“The Russia-Ukraine conflict will also affect the industry, as Vietnam exports a large volume to both. In addition, the price of materials has also increased 20 per cent on average, and the situation is expected to continue in the coming months,” said Truong Van Cam, vice chairman of the Vietnam Textile and Apparel Association.

The garment and textile sector hit an export turnover of $26.1 billion in the first eight months of 2023, down 16 per cent on-year. A number of other key export industries also faced the same plight, such as mobile phones and their spare parts at $36.15 billion, down 1.5 per cent; electronics products and their spare parts at $33.94 billion, down 15.4 per cent; and footwear $13.48 billion, down 17.6 per cent, the MoIT reported.

The MoIT noted, “Whether Vietnam can expand its exports will depend on the country’s ability in diversifying export markets and taking advantage of opportunities from free trade agreements, and settling risks from trade and technological competition among big countries.”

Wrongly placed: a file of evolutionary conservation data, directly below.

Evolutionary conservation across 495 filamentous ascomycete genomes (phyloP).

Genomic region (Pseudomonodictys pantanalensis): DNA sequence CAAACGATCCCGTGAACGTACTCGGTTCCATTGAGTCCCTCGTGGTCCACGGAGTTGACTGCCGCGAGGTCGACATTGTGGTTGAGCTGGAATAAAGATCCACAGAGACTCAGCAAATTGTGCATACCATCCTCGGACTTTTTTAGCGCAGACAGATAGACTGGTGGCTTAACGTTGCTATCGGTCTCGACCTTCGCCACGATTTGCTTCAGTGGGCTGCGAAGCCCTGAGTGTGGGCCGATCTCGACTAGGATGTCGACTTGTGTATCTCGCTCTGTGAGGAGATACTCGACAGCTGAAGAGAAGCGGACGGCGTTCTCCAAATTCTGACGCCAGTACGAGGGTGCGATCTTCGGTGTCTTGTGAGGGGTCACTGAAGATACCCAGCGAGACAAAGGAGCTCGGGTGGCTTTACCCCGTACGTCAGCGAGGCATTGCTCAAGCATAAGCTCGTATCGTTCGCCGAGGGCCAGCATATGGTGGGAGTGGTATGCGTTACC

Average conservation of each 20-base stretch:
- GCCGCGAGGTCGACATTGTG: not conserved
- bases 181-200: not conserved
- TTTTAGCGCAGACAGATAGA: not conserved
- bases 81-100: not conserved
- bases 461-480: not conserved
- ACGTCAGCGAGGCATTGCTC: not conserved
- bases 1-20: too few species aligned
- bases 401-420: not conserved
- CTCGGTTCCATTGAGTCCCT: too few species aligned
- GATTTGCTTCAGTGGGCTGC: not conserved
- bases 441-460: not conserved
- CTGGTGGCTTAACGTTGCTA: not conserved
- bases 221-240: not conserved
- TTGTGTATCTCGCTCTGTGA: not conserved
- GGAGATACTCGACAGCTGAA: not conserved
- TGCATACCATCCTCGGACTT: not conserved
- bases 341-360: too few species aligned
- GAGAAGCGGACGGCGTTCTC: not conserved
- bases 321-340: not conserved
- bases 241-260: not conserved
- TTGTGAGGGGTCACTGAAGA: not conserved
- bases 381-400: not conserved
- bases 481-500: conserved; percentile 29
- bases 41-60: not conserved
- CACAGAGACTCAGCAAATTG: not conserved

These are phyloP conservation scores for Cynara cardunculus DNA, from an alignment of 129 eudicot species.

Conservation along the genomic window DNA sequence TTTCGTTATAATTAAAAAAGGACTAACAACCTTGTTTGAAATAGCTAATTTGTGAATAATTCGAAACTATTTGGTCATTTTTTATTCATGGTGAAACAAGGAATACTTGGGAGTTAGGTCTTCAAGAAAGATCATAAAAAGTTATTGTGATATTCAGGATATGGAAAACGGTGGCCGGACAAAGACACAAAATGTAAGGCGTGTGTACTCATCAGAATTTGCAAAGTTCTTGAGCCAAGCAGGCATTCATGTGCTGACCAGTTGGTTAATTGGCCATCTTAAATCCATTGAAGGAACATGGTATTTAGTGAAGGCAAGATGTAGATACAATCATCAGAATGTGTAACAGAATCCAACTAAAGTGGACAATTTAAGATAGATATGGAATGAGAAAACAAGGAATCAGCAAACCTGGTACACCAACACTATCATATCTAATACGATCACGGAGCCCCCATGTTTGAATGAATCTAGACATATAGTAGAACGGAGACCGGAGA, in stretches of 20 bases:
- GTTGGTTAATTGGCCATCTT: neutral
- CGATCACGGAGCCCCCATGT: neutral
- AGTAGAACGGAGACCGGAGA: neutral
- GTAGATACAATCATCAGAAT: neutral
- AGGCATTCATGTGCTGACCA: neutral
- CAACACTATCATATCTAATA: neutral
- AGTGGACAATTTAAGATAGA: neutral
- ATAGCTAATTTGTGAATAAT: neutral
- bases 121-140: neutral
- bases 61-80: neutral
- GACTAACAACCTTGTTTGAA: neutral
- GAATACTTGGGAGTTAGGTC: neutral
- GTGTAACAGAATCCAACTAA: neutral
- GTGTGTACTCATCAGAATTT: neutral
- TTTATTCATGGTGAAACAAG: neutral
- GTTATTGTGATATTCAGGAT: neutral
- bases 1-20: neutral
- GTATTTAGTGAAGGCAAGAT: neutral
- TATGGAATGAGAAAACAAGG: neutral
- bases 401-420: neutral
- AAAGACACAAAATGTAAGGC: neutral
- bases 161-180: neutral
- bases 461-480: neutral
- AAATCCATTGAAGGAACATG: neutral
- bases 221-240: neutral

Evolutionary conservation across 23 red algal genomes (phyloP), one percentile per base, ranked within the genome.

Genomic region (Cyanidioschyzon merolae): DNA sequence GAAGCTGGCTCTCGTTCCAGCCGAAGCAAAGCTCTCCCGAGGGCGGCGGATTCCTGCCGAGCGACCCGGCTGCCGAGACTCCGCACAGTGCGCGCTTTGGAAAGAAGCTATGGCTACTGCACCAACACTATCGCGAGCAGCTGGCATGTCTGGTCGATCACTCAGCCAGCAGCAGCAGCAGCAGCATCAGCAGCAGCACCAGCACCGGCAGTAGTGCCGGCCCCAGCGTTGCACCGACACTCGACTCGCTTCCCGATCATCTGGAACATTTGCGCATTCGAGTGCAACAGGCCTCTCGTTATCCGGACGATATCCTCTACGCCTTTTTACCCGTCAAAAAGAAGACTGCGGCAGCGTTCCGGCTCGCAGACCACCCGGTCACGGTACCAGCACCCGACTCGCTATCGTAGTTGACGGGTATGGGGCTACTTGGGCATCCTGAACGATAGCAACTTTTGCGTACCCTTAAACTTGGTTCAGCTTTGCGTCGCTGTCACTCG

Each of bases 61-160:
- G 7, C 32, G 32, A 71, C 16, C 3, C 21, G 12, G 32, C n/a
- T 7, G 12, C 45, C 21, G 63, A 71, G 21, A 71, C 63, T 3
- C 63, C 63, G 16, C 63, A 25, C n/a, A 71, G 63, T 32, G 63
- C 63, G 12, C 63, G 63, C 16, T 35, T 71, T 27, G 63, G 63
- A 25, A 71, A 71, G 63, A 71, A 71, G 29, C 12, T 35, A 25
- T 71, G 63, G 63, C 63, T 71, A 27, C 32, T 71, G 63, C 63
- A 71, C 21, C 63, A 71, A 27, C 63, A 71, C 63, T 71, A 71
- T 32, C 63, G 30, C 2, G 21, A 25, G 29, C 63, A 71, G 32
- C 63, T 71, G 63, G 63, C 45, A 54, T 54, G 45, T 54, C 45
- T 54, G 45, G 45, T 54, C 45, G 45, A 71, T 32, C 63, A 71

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The constant changes of requirements for verification of records and invoices are being called too challenging for exporters, with businesses complaining that VAT refund procedures are becoming more baffling.

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Central-run authorities have given drastic directions to speed up VAT refunds for numerous businesses, especially struggling wood exporters.

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Although there have been several improvements in recent months, global economic headwinds could still blow Vietnam’s exports off course.

By Thanh Thanh